While the regulations suggest that bright-line tests should be used sparingly, employers who must comply with federal or state licensing laws or regulations that mandate particular criminal history screening processes or that require employees or applicants to possess specific occupational licenses (which themselves may bar the issuance of a license based upon certain convictions) may rely on those laws to rebut any adverse impact claim.
In addition, employers in certain industries may rebut adverse impact claims where it is clear the criminal conviction is distinctly relevant. For example, employers hiring for assisted living and child care positions, transportation-related positions, financial services, banking and accounting, and safety sensitive positions (security-related, some technology positions) may have a defensible and rational basis to prohibit the employment of individuals with related criminal convictions (such as elder or child abuse and financial crime convictions).
But convictions that arguably merely pose a “generalized fear” – such as narcotics convictions, drunk driving or assault – should not be used as bright-line disqualifiers, unless the employer is prepared to risk a discrimination claim.
Even if the employer clears the job-relatedness and business necessity hurdles, the applicant or employee still has the opportunity to prevail by showing that there is a less discriminatory alternative means of achieving the specific business necessity.
Intersection with Other Federal, State and Local Laws
Employers may also be subject to local laws or city ordinances that provide additional limitations beyond those set forth in the state regulations. See Exhibit A: San Francisco. Further, employers that obtain investigative consumer reports such as background checks are also subject to the requirements of the Fair Credit Reporting Act (15 U.S.C. § 1681 et seq.) and the California Investigative Consumer Reporting Agencies Act (Civil Code section 1786 et seq.).
So What’s An Employer To Do Now?
Employers should carefully reconsider whether using a bright-line test is in their best interest. Employers should consider doing so only if the industry or position clearly calls for disqualification (such as, indicated above, positions in which an individual is working, unsupervised, with the legally disadvantaged, or are given access to health, banking or other sensitive information).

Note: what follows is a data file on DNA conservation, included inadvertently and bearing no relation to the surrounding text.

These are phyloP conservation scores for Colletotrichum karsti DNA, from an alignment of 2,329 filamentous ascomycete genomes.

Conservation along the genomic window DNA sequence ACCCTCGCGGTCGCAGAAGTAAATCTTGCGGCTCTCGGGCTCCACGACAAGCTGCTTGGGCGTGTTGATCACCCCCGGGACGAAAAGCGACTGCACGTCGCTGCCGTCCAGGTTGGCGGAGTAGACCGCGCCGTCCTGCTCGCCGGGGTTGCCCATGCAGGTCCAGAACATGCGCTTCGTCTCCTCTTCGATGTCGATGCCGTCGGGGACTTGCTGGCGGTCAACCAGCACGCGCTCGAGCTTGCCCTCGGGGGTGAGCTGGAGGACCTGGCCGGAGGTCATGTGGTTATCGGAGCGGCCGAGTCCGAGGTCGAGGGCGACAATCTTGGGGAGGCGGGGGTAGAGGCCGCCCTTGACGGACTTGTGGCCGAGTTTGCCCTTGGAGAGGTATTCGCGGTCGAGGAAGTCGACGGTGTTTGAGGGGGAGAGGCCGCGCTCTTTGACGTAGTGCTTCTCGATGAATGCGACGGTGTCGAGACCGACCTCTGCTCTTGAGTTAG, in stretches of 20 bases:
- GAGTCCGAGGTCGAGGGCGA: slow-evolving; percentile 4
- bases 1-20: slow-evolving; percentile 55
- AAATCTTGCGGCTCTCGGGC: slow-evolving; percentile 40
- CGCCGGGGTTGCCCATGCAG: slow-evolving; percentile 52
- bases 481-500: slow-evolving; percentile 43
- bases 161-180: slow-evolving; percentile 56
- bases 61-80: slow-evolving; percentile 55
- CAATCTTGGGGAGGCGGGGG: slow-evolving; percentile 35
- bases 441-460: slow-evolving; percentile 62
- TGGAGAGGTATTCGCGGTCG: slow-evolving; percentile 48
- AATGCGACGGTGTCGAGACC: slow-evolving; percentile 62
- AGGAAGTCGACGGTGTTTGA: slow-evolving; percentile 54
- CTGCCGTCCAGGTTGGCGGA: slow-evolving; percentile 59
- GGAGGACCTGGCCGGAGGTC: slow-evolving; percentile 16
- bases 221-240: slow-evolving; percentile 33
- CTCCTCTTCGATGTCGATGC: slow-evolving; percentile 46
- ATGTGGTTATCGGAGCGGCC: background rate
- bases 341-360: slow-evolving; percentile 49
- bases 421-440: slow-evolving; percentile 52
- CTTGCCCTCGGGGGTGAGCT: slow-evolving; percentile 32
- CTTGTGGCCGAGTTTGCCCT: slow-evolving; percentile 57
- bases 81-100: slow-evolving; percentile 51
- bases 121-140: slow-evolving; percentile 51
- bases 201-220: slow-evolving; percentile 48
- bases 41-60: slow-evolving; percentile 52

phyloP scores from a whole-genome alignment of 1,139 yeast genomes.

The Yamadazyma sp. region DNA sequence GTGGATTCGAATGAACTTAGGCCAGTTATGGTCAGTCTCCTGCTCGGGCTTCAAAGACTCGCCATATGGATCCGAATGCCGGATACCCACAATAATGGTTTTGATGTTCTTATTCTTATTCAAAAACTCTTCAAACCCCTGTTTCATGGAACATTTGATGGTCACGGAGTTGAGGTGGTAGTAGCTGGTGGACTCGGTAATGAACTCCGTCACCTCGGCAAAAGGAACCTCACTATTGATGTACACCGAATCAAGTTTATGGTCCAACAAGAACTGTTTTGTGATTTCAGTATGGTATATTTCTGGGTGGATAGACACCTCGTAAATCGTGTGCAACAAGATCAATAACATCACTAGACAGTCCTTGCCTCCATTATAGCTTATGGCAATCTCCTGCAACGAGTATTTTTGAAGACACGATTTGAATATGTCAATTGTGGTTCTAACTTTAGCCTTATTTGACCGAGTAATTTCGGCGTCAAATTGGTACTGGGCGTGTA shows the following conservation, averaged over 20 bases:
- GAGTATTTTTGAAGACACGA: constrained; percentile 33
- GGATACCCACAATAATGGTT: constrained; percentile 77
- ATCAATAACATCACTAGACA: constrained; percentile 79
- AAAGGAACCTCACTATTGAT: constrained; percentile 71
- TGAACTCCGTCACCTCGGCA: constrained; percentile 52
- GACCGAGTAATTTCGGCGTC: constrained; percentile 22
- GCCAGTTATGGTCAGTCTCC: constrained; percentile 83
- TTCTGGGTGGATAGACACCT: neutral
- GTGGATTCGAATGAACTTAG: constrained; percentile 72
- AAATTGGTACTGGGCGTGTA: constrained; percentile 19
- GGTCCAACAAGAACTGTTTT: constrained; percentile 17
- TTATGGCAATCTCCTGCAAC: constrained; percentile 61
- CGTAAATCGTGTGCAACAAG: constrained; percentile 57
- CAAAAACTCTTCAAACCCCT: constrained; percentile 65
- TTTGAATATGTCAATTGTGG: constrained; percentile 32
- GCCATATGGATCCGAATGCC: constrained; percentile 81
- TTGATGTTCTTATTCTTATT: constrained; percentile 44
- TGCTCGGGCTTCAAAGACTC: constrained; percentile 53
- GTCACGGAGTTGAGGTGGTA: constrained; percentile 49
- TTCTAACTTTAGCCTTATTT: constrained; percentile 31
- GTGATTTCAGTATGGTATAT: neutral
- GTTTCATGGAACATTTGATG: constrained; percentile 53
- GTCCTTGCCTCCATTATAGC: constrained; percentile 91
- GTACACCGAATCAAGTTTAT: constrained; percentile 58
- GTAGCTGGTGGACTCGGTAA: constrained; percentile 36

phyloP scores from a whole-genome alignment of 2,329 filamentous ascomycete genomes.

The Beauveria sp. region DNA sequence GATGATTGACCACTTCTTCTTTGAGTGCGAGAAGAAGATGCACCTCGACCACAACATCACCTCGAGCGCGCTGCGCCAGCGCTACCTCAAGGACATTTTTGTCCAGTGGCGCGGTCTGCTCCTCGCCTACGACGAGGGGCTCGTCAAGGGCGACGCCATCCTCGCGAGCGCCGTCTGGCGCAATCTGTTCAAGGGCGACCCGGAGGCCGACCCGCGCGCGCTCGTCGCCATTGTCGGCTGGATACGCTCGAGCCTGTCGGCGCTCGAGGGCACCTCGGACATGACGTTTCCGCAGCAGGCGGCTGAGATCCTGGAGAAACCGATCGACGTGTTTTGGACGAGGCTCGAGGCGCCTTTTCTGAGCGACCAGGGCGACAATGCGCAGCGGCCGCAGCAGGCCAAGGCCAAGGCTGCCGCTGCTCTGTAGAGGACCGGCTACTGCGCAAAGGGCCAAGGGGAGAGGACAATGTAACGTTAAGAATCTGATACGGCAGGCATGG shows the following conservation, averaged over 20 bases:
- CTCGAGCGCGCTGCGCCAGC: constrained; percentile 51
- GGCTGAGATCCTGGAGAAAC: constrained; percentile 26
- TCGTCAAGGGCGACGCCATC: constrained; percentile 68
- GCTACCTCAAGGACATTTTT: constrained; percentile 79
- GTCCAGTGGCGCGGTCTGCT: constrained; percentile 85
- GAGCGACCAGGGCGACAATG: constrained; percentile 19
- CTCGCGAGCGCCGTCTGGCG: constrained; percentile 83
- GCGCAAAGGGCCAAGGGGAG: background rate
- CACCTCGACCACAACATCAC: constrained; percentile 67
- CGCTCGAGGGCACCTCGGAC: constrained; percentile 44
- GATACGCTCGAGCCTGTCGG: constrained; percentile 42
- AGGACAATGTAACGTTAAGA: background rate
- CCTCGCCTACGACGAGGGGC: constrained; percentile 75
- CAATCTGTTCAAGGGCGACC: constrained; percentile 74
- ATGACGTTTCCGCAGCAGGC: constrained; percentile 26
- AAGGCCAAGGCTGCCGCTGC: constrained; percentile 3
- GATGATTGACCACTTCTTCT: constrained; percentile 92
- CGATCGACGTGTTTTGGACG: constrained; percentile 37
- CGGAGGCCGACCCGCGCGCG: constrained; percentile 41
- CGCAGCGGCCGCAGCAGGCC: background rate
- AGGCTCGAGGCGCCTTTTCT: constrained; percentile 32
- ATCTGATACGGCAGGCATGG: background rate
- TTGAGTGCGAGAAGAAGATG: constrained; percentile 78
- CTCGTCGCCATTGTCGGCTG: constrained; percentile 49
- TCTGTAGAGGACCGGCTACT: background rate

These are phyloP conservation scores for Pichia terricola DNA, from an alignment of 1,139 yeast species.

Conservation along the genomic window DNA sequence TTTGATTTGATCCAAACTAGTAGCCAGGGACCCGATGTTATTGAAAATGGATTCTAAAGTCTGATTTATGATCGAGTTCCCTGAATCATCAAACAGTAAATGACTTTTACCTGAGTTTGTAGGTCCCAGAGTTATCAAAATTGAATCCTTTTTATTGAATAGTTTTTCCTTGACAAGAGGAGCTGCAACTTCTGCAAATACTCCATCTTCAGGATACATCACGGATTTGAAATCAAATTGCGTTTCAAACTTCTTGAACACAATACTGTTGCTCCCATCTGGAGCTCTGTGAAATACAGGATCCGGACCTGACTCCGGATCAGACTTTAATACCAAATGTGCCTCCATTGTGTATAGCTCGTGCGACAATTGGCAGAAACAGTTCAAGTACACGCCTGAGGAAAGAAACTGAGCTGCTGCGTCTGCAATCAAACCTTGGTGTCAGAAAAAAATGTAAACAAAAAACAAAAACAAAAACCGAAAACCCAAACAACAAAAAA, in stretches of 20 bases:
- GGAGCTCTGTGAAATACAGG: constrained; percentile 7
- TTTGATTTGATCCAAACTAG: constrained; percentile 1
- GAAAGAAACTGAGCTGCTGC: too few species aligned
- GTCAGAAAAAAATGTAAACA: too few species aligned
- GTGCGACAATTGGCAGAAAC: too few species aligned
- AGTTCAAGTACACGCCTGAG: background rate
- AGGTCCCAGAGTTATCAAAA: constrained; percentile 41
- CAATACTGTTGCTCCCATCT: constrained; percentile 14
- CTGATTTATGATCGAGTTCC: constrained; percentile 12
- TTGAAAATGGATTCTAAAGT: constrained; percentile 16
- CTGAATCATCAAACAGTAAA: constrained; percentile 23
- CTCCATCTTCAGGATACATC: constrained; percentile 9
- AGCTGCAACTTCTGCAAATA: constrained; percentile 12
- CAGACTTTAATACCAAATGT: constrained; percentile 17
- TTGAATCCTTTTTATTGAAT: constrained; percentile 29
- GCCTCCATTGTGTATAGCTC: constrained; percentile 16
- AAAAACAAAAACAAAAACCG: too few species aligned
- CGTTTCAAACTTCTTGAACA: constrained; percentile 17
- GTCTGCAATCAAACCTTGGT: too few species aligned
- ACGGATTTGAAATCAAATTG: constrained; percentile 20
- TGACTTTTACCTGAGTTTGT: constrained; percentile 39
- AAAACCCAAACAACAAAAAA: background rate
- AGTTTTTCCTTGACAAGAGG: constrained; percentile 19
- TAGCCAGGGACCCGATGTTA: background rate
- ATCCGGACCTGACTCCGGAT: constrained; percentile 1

Employers should also take care to conduct an “individualized assessment” of each conviction that appears to rule out an applicant. Toward this end, this adds yet another reason (in addition to the Fair Labor Standards Act and Americans with Disabilities Act) for employers to revisit job descriptions and classifications.
Does the job involve handling money or managing significant financial responsibilities?
Does the job involve a high level of trust (access to data, access to personally identifiable information – social security numbers, health information)?
Does the job involve unsupervised contact with individuals who are disadvantaged in some way?
Do federal or state regulations govern suitability? (i.e., some convictions disqualify).
Individualizing the assessment of each job will further and necessarily individualize the assessment of each conviction and the person’s ability to do the job. This may be one instance where a new regulation in one area might even have a general overall salutary impact on others.
Employers should review their job applications to ensure that existing language does not implicate non-compliance with the new regulations. If there is a “check box” that asks about criminal convictions, consider whether to remove it entirely, and instead request the information – if at all – further along in the employment application process.
Employers in San Francisco and other jurisdictions with even more stringent requirements should ensure that their practices also comply with the local law or ordinance.